Most of us print reports onto plain white paper these days, rather than the old report paper with pre-printed alternating white green rows/lines. For this reason, shading table rows in reports makes them easier to read, especially when printed landscape or on oversized paper.
This can be easily achieved in OIPI through a few lines of code added to the report’s stored procedure. The code is used to print each row of the table separately and to toggle the background shades between each row. For example:
Isappend = 0
Shading = 1
For each.row = 1 To num.rows
If shading = 1 Then
shading = 0
this.shade = rgb(220,220,220)
shading = 1
this.shade = rgb(0,0,0)
thisrow = table2
If thisrow = “” Then thisrow = ” “
x = Set_Printer(‘ADDTABLE’, ‘<840':@vm:'<960':@vm:'1200′:@VM:’>1200′:@VM:’>1440′:@VM:’>1440′:@FM, TABLE1, thisrow, ”, this.shade, isappend, TB_BOX_COLUMNS)
isappend = 1
As mentioned on the blog last week, not all of the old OIPI functionality works in OIPI.NET and this is another example. However, good to Revelation’s commitment to fix any issues that can be addressed internally, Bryan has already begun working on this requirement after it was raised with me by one of our clients, in fact I had an example within ‘four hours’ of suggesting this for a future release – now that’s service!!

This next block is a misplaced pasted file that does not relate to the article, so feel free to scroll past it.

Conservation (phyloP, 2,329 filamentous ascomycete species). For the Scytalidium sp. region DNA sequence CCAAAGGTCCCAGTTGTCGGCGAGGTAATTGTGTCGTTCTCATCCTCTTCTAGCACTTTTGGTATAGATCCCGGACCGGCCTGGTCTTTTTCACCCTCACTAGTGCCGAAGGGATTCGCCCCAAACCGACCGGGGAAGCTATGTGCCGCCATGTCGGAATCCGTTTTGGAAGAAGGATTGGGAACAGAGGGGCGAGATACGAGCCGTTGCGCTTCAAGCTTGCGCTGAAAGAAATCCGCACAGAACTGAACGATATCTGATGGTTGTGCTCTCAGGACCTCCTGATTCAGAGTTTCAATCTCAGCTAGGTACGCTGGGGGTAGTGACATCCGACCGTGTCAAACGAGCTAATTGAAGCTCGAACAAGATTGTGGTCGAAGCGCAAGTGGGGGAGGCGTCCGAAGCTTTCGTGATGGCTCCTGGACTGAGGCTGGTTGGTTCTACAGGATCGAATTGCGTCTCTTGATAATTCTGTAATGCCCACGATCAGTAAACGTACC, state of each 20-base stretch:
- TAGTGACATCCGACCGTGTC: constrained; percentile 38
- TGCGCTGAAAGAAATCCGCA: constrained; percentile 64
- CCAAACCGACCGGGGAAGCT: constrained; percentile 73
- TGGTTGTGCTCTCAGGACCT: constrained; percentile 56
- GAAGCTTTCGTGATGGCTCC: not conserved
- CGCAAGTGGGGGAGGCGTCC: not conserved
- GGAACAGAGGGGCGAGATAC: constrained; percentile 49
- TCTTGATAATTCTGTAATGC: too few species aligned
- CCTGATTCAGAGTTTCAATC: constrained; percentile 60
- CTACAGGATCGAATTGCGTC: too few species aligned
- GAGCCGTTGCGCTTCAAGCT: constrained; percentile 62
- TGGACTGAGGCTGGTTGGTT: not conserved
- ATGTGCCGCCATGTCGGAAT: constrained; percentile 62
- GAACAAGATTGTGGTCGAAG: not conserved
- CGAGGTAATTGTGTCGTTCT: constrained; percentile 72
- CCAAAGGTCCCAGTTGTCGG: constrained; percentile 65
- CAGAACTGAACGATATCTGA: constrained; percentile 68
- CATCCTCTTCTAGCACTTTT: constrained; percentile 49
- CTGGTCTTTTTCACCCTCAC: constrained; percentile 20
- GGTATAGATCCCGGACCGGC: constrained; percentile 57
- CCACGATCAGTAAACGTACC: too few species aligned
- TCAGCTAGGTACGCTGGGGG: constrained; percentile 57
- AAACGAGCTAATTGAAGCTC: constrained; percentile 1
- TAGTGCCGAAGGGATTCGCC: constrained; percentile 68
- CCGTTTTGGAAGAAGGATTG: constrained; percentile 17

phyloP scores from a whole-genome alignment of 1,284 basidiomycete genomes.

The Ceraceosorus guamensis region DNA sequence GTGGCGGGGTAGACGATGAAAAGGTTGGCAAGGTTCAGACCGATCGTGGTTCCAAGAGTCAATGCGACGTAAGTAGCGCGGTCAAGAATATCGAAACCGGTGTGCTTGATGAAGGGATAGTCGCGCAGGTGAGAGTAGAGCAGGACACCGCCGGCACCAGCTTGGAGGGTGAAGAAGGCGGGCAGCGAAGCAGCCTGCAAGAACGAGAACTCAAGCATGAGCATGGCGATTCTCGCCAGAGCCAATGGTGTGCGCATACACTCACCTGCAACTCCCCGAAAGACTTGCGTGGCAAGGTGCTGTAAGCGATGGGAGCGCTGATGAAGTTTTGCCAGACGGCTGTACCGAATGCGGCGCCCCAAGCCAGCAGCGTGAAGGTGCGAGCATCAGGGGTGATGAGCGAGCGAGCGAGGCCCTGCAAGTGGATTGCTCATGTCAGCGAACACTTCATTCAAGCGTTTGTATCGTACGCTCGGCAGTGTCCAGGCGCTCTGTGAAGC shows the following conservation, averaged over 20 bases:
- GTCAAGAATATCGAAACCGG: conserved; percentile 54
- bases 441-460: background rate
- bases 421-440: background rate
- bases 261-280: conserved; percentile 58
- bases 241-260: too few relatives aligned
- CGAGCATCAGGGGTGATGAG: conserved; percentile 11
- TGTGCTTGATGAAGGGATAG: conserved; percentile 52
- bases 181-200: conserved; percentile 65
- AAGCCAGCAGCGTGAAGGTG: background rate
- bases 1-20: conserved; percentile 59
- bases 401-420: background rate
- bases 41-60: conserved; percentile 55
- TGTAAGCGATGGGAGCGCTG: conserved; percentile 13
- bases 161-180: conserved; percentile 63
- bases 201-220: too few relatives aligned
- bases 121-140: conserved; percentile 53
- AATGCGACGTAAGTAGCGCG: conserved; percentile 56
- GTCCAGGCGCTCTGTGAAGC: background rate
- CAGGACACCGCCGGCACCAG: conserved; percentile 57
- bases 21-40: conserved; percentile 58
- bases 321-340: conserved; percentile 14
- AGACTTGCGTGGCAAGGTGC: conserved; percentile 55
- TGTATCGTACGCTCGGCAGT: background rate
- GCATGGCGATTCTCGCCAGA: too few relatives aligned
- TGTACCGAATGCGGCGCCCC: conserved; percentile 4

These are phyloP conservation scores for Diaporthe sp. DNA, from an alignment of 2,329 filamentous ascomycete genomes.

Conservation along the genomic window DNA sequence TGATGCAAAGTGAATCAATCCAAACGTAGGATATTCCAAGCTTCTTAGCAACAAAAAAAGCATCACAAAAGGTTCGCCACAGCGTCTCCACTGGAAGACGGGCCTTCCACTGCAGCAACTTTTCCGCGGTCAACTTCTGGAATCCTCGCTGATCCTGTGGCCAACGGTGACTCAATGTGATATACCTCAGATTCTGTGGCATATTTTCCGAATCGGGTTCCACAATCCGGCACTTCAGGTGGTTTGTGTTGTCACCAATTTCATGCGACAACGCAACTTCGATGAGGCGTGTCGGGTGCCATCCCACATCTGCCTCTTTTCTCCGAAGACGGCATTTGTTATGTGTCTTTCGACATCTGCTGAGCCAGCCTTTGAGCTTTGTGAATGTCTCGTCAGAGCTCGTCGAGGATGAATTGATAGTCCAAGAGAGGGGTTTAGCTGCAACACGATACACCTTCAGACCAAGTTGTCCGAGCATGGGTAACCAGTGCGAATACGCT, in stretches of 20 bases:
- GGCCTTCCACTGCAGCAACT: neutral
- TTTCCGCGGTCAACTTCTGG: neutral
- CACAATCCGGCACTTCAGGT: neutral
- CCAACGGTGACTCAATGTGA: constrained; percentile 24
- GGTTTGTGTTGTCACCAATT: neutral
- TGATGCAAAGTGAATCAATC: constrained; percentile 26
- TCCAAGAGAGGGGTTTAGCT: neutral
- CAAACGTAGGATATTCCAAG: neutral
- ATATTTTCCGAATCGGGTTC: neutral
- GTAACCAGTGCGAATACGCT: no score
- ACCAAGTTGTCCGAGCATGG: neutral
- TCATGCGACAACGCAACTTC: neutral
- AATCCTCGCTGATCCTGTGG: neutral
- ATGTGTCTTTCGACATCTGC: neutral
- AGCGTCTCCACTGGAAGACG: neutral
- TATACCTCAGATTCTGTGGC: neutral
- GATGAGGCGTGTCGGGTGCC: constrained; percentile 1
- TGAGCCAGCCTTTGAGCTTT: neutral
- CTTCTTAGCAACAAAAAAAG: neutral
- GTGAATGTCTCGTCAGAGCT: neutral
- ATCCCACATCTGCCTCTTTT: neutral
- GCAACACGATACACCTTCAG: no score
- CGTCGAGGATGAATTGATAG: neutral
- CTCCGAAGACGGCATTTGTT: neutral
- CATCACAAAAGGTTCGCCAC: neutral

For version 9.0.1, OIPI.NET has been modified so that it will work like OIPI in the example above. – that fixes the incompatibility issue between OIPI and OIPI.NET for those of you using the above example in your existing OIPI reports.
In addition, Bryan has made it even easier in OIPI.NET and added the ability to add multiple row colours. In an example that he sent to me the report has rows that alternate white-grey-red-white-grey-red, etc. This is achieved by specifying multiple shades in the background shade parameter (@VM-delimited), and OIPI.NET will alternate between the shades. For example:
ourshading = rgb(220,220,220):@VM:rgb(250,0,0):@VM:0
x = Set_Printer(‘ADDTABLE’, ‘<840':@vm:'<960':@vm:'1200′:@VM:’>1200′:@VM:’>1440′:@VM:’>1440′:@FM, TABLE1, TABLE2, ”, ourshading,”, TB_BOX_COLUMNS)
x = Set_Printer(‘ADDTABLE’, ‘<840':@vm:'<960':@vm:'1200′:@VM:’>1200′:@VM:’>1440′:@VM:’>1440′:@FM, TABLE1, TABLE2, ”, ourshading,’1′, TB_BOX_COLUMNS)
Please note that in this example 3 colours are defined, being grey, red, and nothing. The example also shows how the use of multiple addtables (with the ‘append’ parameter set on the 2nd one) properly keeps track of the alternating rows.